You do modular arithmetic several times every day when you are thinking about time. Imagine, for example, you're going on a train trip at 11pm that lasts three hours. What time will you arrive? Not at 11+3 = 14 o'clock, but at 2 o'clock in the morning. That's because, on a 12-hour clock, you start counting from the beginning again after you get to 12. (On a 24-hour clock, you start again after you get to 24.) So, on a 12-hour clock you have:

4 + 9 = 1,

7 + 7 = 2,

5 + 12 = 5,

and so on. When you are subtracting hours, you do the same but backwards:

4 - 7 = 9

1 - 11 = 2

6 - 12 = 6.

You could play the same game using other numbers, apart from 12 and 24, to define your cycle. For example, in modular arithmetic *modulo* 5 you have

4 + 2 = 1

3 + 4 = 2

1 - 4 = 2

3 - 5 = 3

These sums can be a little tedious to work out if you're counting on your fingers, but luckily there is a general method. Let's say you're doing arithmetic modulo some natural number *p* and you're looking at some other natural number *x*. To find the value of *x* modulo *p* (the value of *x* on a clock with *p* hours), compute the remainder when dividing *x* by *p*: that's your result.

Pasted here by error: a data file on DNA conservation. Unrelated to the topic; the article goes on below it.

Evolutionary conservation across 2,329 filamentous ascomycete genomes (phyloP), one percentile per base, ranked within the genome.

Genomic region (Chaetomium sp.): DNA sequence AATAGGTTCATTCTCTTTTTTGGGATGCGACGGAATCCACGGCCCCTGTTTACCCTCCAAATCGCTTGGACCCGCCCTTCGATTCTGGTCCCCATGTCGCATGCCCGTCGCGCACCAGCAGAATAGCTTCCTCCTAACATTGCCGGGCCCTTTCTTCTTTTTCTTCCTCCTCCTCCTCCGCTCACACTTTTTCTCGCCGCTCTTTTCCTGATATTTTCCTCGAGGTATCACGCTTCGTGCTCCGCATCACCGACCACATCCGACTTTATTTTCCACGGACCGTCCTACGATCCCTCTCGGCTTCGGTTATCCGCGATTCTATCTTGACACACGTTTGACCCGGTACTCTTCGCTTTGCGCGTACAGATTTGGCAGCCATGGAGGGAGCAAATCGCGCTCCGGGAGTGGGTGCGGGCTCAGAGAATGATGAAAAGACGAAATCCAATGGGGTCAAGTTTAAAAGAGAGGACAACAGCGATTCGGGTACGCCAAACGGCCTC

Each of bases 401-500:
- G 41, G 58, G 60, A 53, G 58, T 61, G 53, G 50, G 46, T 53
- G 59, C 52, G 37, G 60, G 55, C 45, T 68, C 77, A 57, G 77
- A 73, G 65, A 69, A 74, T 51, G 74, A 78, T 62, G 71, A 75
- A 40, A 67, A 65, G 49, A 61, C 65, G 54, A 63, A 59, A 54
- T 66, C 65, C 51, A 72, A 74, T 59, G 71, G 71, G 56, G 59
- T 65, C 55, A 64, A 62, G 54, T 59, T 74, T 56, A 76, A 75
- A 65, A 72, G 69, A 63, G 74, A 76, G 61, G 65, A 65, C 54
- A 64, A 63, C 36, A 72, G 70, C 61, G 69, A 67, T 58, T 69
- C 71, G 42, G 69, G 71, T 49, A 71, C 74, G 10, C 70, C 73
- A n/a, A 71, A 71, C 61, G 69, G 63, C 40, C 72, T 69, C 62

This also works when *x* is negative (noting that the remainder is defined to be always positive). For example, for *p* = 12 and *x* = -3 we have

-3 = (-1) x 12 + 9,

so the remainder is 9. Therefore -3 modulo 12 is equal to 9. (If you use the modulus function in some computer languages you have to be a little careful though, as some return a different value for negative numbers.)

If you want to add or subtract two numbers module some natural number *p*, you simply work out the result, call it *x*, in ordinary arithmetic and then find the value of *x* modulo *p*.

There is clearly something very cyclical about modular arithmetic. Whatever number *p* defines your arithmetic, you can think of it as counting forward or backward in clock with *p* hours. To put this in technical maths language, modular arithmetic modulo *p* gives you a cyclic group of order *p*. You can find out more about group theory in this article and about modular arithmetic on our sister site NRICH.